They also back a resolution calling for unconditional negotiations toward a peaceful solution of the conflict in El Salvador.

This broadening of the march's focus, however, and the attempt to keep its "very shaky" coalition intact, according to a leader of both marches, has caused controversy.

Several prominent Jewish groups, for instance, held off endorsing the march because of sections of the march's call and position papers that they interpreted as attacking Israel.

And no sooner had march leaders quelled most of this controversy, agreeing to keep their Middle East statements short and not too specific, than homosexual activists here and elsewhere learned there would be no speaker at the march to represent gay-rights concerns. The rationale was that including a gay speaker might give the appearance of advocating the gay life style, which some members of the coalition would find objectionable.

This attitude sparked a peaceful, 2 1/2-hour sit-in at Fauntroy's office yesterday by a group of gays, as well as protests from several gay-rights groups. Police said four persons were arrested in the sit-in and charged with unlawful entry.

Despite such last-minute conflicts, though, the marchers, including gays, will begin assembling on the Mall at 14th Street as early as 8 a.m.

There will be a pre-march program here between 9 a.m. and 10:30 a.m., when marchers will start the short trek to the Lincoln Memorial. The official march program is scheduled to get underway at 1 p.m.

In addition, some 30 separate "affinity" groups, representing the District's eight wards, numerous churches, labor, gays, students and other subgroups, will hold their own individual "feeder" marches through the city and to the Mall Saturday morning, beginning at 8 a.m.

Coordinating arrangements for the marchers has been every bit the mammoth assignment it was in 1963. Traffic is being sealed off for a 10-block area around the Mall. Other streets are being closed to take the parking overflow.

Some 4,100 out-of-town buses are being directed to fringe parking sites at various Metro stations and military bases. The subway will be operating under a rush-hour schedule all day, charging a 50-cent fare for all passengers.

At the Mall itself, 7,000 volunteer marshals will be on hand for crowd control. Water fountains and tanks will dot the landscape, and 17 first-aid stations will be set up at strategic points between the Lincoln Memorial and the Capitol.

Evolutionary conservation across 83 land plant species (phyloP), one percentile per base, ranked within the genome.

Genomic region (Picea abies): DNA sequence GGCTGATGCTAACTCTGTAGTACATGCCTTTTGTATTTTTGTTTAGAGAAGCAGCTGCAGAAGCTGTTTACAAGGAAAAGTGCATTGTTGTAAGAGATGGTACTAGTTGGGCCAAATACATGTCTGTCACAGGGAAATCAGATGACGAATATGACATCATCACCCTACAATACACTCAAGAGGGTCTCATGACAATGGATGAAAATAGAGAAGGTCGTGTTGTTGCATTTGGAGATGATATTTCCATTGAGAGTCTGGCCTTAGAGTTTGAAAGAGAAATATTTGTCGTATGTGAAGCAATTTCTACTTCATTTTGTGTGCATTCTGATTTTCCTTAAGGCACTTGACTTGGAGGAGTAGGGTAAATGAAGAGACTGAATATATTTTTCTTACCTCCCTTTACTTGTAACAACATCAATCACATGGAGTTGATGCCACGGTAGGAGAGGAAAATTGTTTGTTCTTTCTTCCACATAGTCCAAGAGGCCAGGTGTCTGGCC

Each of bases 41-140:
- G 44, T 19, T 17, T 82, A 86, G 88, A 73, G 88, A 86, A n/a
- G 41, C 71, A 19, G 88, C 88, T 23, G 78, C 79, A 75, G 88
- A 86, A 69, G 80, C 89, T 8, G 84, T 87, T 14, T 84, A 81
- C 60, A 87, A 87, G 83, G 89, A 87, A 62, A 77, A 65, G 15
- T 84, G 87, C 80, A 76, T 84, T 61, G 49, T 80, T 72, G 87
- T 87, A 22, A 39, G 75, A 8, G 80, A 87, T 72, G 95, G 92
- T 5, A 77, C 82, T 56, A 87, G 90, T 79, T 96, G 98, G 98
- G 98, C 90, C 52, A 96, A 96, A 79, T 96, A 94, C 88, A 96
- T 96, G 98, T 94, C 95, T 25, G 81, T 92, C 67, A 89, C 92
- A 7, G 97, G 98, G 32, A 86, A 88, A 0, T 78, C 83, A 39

About 950 portable toilets, including some specially equipped for the handicapped, are being trucked in.

There are some differences that are making march preparations run more smoothly this time around, according to Frank Hollis, a District official who is coordinating logistics for the gathering.

"Twenty years ago, there were no black sympathizers in positions of power, and we were sort of doing this for the first time and had to put it together in eight weeks," he recalls. "This time, the planning started two years ago, and we have the full support of the Park Service, D.C. police and the city government. It helps."

But other changes are less encouraging, march organizers say.

Pointing to the three-part theme of "Jobs, Peace and Freedom," they note that unemployment is almost twice what it was in 1963 and that minority unemployment has climbed from 11 percent then to 17 percent today.

Hard-won civil rights freedoms, they complain, have come to a standstill and are starting to be reversed in some case under the Reagan administration. Hate/violence activities are increasing, and many Americans still suffer from hunger and extreme poverty.

And while Saturday's marchers will come chanting for peace, march organizers say the number of wars worldwide has jumped from an estimated 15 in 1963 to 40 currently.